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The night has passed and the time has come for the wedding ceremony. The first order of business will be the exchanging of the mundr and the heiman fylgia before the gathered witnesses. After the exchange, my bride will be led to the chosen location, preceded by a young kinsman of hers bearing a sword that will be her wedding gift to me, her new husband (Ellis-Davidson, Sword at the Wedding, p. 97). The ceremony will then continue with an invocation to summon the attention of the gods and goddesses. After this, I will present my bride with the ancestral sword which I recovered the previous night. She will hold this sword in trust for our firstborn son, just as was done by earlier Germanic tribes as described by Tacitus: “She is receiving something that she must hand over intact and undepreciated to her children, something for her sons’ wives to receive in their turn and pass on to their grandchildren” (Tacitus, p. 117). My bride will then present to me the sword which had preceded her to the ceremony. “This interchange of gifts typifies for them the most sacred bond of union, sanctified by mystic rites under the favor of the presiding deities of wedlock” (Tacitus, p. 116). The ancestral sword signifies the traditions of the family and the continuation of the bloodline, while the sword given to me by my bride symbolized the transfer of her father’s power of guardianship and protection over the bride to me, her new husband (Courtship, Love and Marriage in Viking Scandinavia). Following the exchange of swords, my bride and I will exchange finger rings (Williams, p. 98). I will offer my bride her ring on the hilt of my new sword, and she will present my ring in the same fashion: this juxtaposition of sword and rings further “emphasizes the sacredness of the compact between man and wife and the binding nature of the oath which they take together, so that the sword is not a threat to the woman only, but to either should the oath be broken” (Ellis-Davidson, Sword at the Wedding, p. 95). With the rings upon our hands, and our hands joined upon the sword-hilt, we will then speak our vows. This will conclude the wedding ceremony, but there is still more yet to come.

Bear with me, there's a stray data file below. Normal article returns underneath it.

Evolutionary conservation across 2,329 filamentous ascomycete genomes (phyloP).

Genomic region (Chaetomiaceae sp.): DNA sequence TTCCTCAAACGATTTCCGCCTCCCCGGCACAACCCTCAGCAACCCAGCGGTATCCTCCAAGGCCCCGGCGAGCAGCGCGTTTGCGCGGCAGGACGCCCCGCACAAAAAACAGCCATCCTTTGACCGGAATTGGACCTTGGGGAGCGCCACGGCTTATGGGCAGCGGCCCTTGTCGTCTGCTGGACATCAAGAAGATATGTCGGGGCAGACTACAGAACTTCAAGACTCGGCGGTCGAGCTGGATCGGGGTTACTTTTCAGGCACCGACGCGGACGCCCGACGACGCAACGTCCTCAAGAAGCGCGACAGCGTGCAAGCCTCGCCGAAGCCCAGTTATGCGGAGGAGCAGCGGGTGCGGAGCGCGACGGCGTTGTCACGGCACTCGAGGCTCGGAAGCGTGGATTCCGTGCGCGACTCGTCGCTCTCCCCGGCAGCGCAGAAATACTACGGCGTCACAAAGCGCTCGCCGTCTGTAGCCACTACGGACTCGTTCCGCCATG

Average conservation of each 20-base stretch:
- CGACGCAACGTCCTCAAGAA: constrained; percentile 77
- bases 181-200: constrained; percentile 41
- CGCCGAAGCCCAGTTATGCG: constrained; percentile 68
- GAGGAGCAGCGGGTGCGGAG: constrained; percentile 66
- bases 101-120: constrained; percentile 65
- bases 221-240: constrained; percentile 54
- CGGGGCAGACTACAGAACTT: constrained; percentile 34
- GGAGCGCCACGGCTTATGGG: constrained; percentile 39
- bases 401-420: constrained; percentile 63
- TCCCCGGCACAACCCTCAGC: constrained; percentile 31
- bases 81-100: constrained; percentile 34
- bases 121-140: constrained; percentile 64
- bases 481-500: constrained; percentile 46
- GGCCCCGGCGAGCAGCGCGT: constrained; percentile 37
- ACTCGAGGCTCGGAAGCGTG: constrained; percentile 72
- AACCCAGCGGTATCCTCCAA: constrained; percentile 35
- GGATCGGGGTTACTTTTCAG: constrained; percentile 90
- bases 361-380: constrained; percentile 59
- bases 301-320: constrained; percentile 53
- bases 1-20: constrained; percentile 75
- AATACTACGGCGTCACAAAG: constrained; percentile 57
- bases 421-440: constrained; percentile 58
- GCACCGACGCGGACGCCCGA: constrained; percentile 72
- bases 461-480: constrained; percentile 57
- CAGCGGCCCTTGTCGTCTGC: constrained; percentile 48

After the conclusion of the wedding ceremony will come the bruÃ°-hlaup or “bride-running,” which may be connected with the bruÃ° gumareid or “bride-groom’s-ride” (Williams, p. 97), a race by the parties of my bride and myself to the hall for the wedding feast. Whichever group arrived last at the hall had to serve the ale that night to the members of the other party. Of course, my party is mounted for the “bride-groom’s-ride,” so it is a foregone conclusion that we will win the contest. What will happen next is something steeped in tradition and superstition. When my bride arrives at the feast hall I will block her way and have my bared sword laid across the threshold. This ensures that I lead my new bride into the hall and that she would not stumble over the threshold. It is of great importance that my bride should not fall as she passes the door, for that would be an omen of extreme misfortune (Courtship, Love and Marriage in Viking Scandinavia).